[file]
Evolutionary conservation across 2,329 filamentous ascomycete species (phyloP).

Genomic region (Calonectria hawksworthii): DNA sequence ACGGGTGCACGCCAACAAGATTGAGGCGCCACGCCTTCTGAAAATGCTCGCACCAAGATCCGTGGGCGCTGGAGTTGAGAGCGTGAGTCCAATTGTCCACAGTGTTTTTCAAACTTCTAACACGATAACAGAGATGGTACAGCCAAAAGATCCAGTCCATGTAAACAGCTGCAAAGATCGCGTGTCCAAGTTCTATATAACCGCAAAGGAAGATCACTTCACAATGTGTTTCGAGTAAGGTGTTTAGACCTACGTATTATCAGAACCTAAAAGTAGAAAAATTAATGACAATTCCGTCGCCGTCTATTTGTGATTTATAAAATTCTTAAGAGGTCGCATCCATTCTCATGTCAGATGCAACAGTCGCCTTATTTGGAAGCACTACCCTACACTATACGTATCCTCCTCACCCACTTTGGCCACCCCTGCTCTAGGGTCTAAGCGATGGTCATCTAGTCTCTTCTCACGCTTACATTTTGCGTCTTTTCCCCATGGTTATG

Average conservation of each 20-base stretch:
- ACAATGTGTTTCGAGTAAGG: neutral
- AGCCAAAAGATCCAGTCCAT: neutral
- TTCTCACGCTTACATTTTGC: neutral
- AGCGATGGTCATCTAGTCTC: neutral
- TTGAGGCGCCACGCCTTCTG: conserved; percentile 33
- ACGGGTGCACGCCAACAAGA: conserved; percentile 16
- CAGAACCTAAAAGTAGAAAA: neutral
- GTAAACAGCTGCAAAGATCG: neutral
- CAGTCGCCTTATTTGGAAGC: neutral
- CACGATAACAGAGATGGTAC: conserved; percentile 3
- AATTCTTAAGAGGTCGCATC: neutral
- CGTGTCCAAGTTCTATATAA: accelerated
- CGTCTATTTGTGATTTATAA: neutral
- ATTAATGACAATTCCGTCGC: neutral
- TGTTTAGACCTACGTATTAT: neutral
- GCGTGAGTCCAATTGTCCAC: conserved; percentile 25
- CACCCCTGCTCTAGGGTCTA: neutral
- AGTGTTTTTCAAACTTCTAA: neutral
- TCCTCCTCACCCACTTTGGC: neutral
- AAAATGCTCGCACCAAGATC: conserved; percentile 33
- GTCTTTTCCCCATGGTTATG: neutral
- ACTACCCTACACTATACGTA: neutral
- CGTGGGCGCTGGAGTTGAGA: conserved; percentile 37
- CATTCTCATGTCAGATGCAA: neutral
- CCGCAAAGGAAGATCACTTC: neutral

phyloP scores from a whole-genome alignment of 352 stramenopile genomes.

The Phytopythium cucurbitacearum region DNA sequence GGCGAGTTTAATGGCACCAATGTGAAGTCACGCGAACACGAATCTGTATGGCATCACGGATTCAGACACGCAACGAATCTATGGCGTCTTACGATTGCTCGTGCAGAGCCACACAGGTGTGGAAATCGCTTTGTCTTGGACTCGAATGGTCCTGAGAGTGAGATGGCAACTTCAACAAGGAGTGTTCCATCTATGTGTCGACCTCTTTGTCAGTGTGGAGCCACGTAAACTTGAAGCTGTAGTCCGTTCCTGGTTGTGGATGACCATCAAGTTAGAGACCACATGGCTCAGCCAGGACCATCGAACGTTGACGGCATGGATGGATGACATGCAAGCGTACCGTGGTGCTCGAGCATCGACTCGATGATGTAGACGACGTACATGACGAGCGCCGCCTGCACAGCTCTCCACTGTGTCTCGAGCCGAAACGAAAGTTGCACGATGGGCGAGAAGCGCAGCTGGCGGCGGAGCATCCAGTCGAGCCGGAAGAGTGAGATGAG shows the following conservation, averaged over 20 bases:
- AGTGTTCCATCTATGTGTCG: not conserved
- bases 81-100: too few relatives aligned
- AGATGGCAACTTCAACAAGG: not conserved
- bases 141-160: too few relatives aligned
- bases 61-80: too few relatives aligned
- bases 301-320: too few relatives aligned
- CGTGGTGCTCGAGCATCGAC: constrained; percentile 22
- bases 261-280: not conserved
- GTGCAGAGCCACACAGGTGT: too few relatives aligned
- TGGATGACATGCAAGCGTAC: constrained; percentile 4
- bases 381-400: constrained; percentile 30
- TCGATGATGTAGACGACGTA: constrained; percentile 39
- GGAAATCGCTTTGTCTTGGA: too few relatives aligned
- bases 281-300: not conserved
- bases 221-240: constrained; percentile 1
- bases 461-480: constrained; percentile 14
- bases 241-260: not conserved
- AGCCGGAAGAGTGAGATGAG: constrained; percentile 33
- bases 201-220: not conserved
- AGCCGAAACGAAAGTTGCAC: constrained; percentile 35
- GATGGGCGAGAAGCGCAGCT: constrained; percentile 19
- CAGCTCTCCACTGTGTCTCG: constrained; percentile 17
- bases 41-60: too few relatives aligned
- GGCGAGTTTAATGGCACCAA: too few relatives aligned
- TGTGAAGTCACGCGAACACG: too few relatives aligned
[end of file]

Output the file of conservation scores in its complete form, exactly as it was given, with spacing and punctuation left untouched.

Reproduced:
Evolutionary conservation across 2,329 filamentous ascomycete species (phyloP).

Genomic region (Calonectria hawksworthii): DNA sequence ACGGGTGCACGCCAACAAGATTGAGGCGCCACGCCTTCTGAAAATGCTCGCACCAAGATCCGTGGGCGCTGGAGTTGAGAGCGTGAGTCCAATTGTCCACAGTGTTTTTCAAACTTCTAACACGATAACAGAGATGGTACAGCCAAAAGATCCAGTCCATGTAAACAGCTGCAAAGATCGCGTGTCCAAGTTCTATATAACCGCAAAGGAAGATCACTTCACAATGTGTTTCGAGTAAGGTGTTTAGACCTACGTATTATCAGAACCTAAAAGTAGAAAAATTAATGACAATTCCGTCGCCGTCTATTTGTGATTTATAAAATTCTTAAGAGGTCGCATCCATTCTCATGTCAGATGCAACAGTCGCCTTATTTGGAAGCACTACCCTACACTATACGTATCCTCCTCACCCACTTTGGCCACCCCTGCTCTAGGGTCTAAGCGATGGTCATCTAGTCTCTTCTCACGCTTACATTTTGCGTCTTTTCCCCATGGTTATG

Average conservation of each 20-base stretch:
- ACAATGTGTTTCGAGTAAGG: neutral
- AGCCAAAAGATCCAGTCCAT: neutral
- TTCTCACGCTTACATTTTGC: neutral
- AGCGATGGTCATCTAGTCTC: neutral
- TTGAGGCGCCACGCCTTCTG: conserved; percentile 33
- ACGGGTGCACGCCAACAAGA: conserved; percentile 16
- CAGAACCTAAAAGTAGAAAA: neutral
- GTAAACAGCTGCAAAGATCG: neutral
- CAGTCGCCTTATTTGGAAGC: neutral
- CACGATAACAGAGATGGTAC: conserved; percentile 3
- AATTCTTAAGAGGTCGCATC: neutral
- CGTGTCCAAGTTCTATATAA: accelerated
- CGTCTATTTGTGATTTATAA: neutral
- ATTAATGACAATTCCGTCGC: neutral
- TGTTTAGACCTACGTATTAT: neutral
- GCGTGAGTCCAATTGTCCAC: conserved; percentile 25
- CACCCCTGCTCTAGGGTCTA: neutral
- AGTGTTTTTCAAACTTCTAA: neutral
- TCCTCCTCACCCACTTTGGC: neutral
- AAAATGCTCGCACCAAGATC: conserved; percentile 33
- GTCTTTTCCCCATGGTTATG: neutral
- ACTACCCTACACTATACGTA: neutral
- CGTGGGCGCTGGAGTTGAGA: conserved; percentile 37
- CATTCTCATGTCAGATGCAA: neutral
- CCGCAAAGGAAGATCACTTC: neutral

phyloP scores from a whole-genome alignment of 352 stramenopile genomes.

The Phytopythium cucurbitacearum region DNA sequence GGCGAGTTTAATGGCACCAATGTGAAGTCACGCGAACACGAATCTGTATGGCATCACGGATTCAGACACGCAACGAATCTATGGCGTCTTACGATTGCTCGTGCAGAGCCACACAGGTGTGGAAATCGCTTTGTCTTGGACTCGAATGGTCCTGAGAGTGAGATGGCAACTTCAACAAGGAGTGTTCCATCTATGTGTCGACCTCTTTGTCAGTGTGGAGCCACGTAAACTTGAAGCTGTAGTCCGTTCCTGGTTGTGGATGACCATCAAGTTAGAGACCACATGGCTCAGCCAGGACCATCGAACGTTGACGGCATGGATGGATGACATGCAAGCGTACCGTGGTGCTCGAGCATCGACTCGATGATGTAGACGACGTACATGACGAGCGCCGCCTGCACAGCTCTCCACTGTGTCTCGAGCCGAAACGAAAGTTGCACGATGGGCGAGAAGCGCAGCTGGCGGCGGAGCATCCAGTCGAGCCGGAAGAGTGAGATGAG shows the following conservation, averaged over 20 bases:
- AGTGTTCCATCTATGTGTCG: not conserved
- bases 81-100: too few relatives aligned
- AGATGGCAACTTCAACAAGG: not conserved
- bases 141-160: too few relatives aligned
- bases 61-80: too few relatives aligned
- bases 301-320: too few relatives aligned
- CGTGGTGCTCGAGCATCGAC: constrained; percentile 22
- bases 261-280: not conserved
- GTGCAGAGCCACACAGGTGT: too few relatives aligned
- TGGATGACATGCAAGCGTAC: constrained; percentile 4
- bases 381-400: constrained; percentile 30
- TCGATGATGTAGACGACGTA: constrained; percentile 39
- GGAAATCGCTTTGTCTTGGA: too few relatives aligned
- bases 281-300: not conserved
- bases 221-240: constrained; percentile 1
- bases 461-480: constrained; percentile 14
- bases 241-260: not conserved
- AGCCGGAAGAGTGAGATGAG: constrained; percentile 33
- bases 201-220: not conserved
- AGCCGAAACGAAAGTTGCAC: constrained; percentile 35
- GATGGGCGAGAAGCGCAGCT: constrained; percentile 19
- CAGCTCTCCACTGTGTCTCG: constrained; percentile 17
- bases 41-60: too few relatives aligned
- GGCGAGTTTAATGGCACCAA: too few relatives aligned
- TGTGAAGTCACGCGAACACG: too few relatives aligned